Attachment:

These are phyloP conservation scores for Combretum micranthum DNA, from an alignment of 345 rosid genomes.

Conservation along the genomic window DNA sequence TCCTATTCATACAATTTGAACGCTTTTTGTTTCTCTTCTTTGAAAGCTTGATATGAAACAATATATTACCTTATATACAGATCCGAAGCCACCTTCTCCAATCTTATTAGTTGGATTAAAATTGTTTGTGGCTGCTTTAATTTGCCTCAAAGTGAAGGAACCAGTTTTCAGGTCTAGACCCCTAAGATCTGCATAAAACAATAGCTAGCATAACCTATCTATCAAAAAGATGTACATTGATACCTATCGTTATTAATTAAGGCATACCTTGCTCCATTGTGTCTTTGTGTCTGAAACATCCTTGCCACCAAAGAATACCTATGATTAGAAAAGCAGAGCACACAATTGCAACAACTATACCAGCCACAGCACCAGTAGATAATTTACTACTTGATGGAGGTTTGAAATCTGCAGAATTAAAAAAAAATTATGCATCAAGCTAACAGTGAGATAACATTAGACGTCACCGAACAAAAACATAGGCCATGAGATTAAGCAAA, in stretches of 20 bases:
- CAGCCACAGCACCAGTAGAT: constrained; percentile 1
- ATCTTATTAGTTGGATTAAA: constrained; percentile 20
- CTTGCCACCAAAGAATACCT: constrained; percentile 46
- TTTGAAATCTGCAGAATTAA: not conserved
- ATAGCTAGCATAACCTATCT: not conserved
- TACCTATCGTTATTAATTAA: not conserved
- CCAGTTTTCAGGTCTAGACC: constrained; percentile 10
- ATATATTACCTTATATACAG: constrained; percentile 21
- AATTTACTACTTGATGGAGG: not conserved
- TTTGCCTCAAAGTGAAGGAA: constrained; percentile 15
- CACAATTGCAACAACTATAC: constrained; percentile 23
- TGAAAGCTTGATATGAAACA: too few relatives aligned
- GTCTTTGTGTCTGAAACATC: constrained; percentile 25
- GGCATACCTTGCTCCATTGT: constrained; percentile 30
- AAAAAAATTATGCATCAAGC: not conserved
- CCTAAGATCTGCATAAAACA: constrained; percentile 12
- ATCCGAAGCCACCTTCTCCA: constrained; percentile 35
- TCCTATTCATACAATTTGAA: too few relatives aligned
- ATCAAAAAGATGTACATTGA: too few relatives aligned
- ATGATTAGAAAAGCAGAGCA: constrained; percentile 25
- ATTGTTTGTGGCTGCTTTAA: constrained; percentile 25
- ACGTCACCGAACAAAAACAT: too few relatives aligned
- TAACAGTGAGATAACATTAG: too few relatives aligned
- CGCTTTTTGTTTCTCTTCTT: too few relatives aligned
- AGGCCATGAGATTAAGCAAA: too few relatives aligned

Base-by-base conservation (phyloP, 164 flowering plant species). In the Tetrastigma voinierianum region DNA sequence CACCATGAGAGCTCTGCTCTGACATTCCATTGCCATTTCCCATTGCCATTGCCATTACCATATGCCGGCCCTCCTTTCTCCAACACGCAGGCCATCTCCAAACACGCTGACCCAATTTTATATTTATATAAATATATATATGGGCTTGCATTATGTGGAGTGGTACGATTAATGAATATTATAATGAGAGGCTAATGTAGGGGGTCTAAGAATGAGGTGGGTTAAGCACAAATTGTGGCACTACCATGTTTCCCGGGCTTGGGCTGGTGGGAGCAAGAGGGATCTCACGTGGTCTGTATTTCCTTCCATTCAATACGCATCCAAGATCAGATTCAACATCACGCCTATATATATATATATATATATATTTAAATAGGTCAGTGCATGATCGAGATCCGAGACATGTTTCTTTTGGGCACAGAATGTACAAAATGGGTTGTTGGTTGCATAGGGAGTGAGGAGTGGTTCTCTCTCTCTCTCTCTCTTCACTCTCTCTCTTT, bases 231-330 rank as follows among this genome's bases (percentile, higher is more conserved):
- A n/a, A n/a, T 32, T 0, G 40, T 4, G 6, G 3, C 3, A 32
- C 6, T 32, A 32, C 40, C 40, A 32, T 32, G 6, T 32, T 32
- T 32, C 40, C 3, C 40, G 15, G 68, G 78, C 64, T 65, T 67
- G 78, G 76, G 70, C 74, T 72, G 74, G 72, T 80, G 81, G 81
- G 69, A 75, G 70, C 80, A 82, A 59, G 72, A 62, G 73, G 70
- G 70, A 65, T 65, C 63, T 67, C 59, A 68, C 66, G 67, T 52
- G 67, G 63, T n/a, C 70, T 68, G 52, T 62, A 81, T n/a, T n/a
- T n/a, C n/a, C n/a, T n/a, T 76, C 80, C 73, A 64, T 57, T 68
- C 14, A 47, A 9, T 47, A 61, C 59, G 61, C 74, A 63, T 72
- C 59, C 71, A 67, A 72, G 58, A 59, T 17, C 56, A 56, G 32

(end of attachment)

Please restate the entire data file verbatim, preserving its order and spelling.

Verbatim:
These are phyloP conservation scores for Combretum micranthum DNA, from an alignment of 345 rosid genomes.

Conservation along the genomic window DNA sequence TCCTATTCATACAATTTGAACGCTTTTTGTTTCTCTTCTTTGAAAGCTTGATATGAAACAATATATTACCTTATATACAGATCCGAAGCCACCTTCTCCAATCTTATTAGTTGGATTAAAATTGTTTGTGGCTGCTTTAATTTGCCTCAAAGTGAAGGAACCAGTTTTCAGGTCTAGACCCCTAAGATCTGCATAAAACAATAGCTAGCATAACCTATCTATCAAAAAGATGTACATTGATACCTATCGTTATTAATTAAGGCATACCTTGCTCCATTGTGTCTTTGTGTCTGAAACATCCTTGCCACCAAAGAATACCTATGATTAGAAAAGCAGAGCACACAATTGCAACAACTATACCAGCCACAGCACCAGTAGATAATTTACTACTTGATGGAGGTTTGAAATCTGCAGAATTAAAAAAAAATTATGCATCAAGCTAACAGTGAGATAACATTAGACGTCACCGAACAAAAACATAGGCCATGAGATTAAGCAAA, in stretches of 20 bases:
- CAGCCACAGCACCAGTAGAT: constrained; percentile 1
- ATCTTATTAGTTGGATTAAA: constrained; percentile 20
- CTTGCCACCAAAGAATACCT: constrained; percentile 46
- TTTGAAATCTGCAGAATTAA: not conserved
- ATAGCTAGCATAACCTATCT: not conserved
- TACCTATCGTTATTAATTAA: not conserved
- CCAGTTTTCAGGTCTAGACC: constrained; percentile 10
- ATATATTACCTTATATACAG: constrained; percentile 21
- AATTTACTACTTGATGGAGG: not conserved
- TTTGCCTCAAAGTGAAGGAA: constrained; percentile 15
- CACAATTGCAACAACTATAC: constrained; percentile 23
- TGAAAGCTTGATATGAAACA: too few relatives aligned
- GTCTTTGTGTCTGAAACATC: constrained; percentile 25
- GGCATACCTTGCTCCATTGT: constrained; percentile 30
- AAAAAAATTATGCATCAAGC: not conserved
- CCTAAGATCTGCATAAAACA: constrained; percentile 12
- ATCCGAAGCCACCTTCTCCA: constrained; percentile 35
- TCCTATTCATACAATTTGAA: too few relatives aligned
- ATCAAAAAGATGTACATTGA: too few relatives aligned
- ATGATTAGAAAAGCAGAGCA: constrained; percentile 25
- ATTGTTTGTGGCTGCTTTAA: constrained; percentile 25
- ACGTCACCGAACAAAAACAT: too few relatives aligned
- TAACAGTGAGATAACATTAG: too few relatives aligned
- CGCTTTTTGTTTCTCTTCTT: too few relatives aligned
- AGGCCATGAGATTAAGCAAA: too few relatives aligned

Base-by-base conservation (phyloP, 164 flowering plant species). In the Tetrastigma voinierianum region DNA sequence CACCATGAGAGCTCTGCTCTGACATTCCATTGCCATTTCCCATTGCCATTGCCATTACCATATGCCGGCCCTCCTTTCTCCAACACGCAGGCCATCTCCAAACACGCTGACCCAATTTTATATTTATATAAATATATATATGGGCTTGCATTATGTGGAGTGGTACGATTAATGAATATTATAATGAGAGGCTAATGTAGGGGGTCTAAGAATGAGGTGGGTTAAGCACAAATTGTGGCACTACCATGTTTCCCGGGCTTGGGCTGGTGGGAGCAAGAGGGATCTCACGTGGTCTGTATTTCCTTCCATTCAATACGCATCCAAGATCAGATTCAACATCACGCCTATATATATATATATATATATATTTAAATAGGTCAGTGCATGATCGAGATCCGAGACATGTTTCTTTTGGGCACAGAATGTACAAAATGGGTTGTTGGTTGCATAGGGAGTGAGGAGTGGTTCTCTCTCTCTCTCTCTCTTCACTCTCTCTCTTT, bases 231-330 rank as follows among this genome's bases (percentile, higher is more conserved):
- A n/a, A n/a, T 32, T 0, G 40, T 4, G 6, G 3, C 3, A 32
- C 6, T 32, A 32, C 40, C 40, A 32, T 32, G 6, T 32, T 32
- T 32, C 40, C 3, C 40, G 15, G 68, G 78, C 64, T 65, T 67
- G 78, G 76, G 70, C 74, T 72, G 74, G 72, T 80, G 81, G 81
- G 69, A 75, G 70, C 80, A 82, A 59, G 72, A 62, G 73, G 70
- G 70, A 65, T 65, C 63, T 67, C 59, A 68, C 66, G 67, T 52
- G 67, G 63, T n/a, C 70, T 68, G 52, T 62, A 81, T n/a, T n/a
- T n/a, C n/a, C n/a, T n/a, T 76, C 80, C 73, A 64, T 57, T 68
- C 14, A 47, A 9, T 47, A 61, C 59, G 61, C 74, A 63, T 72
- C 59, C 71, A 67, A 72, G 58, A 59, T 17, C 56, A 56, G 32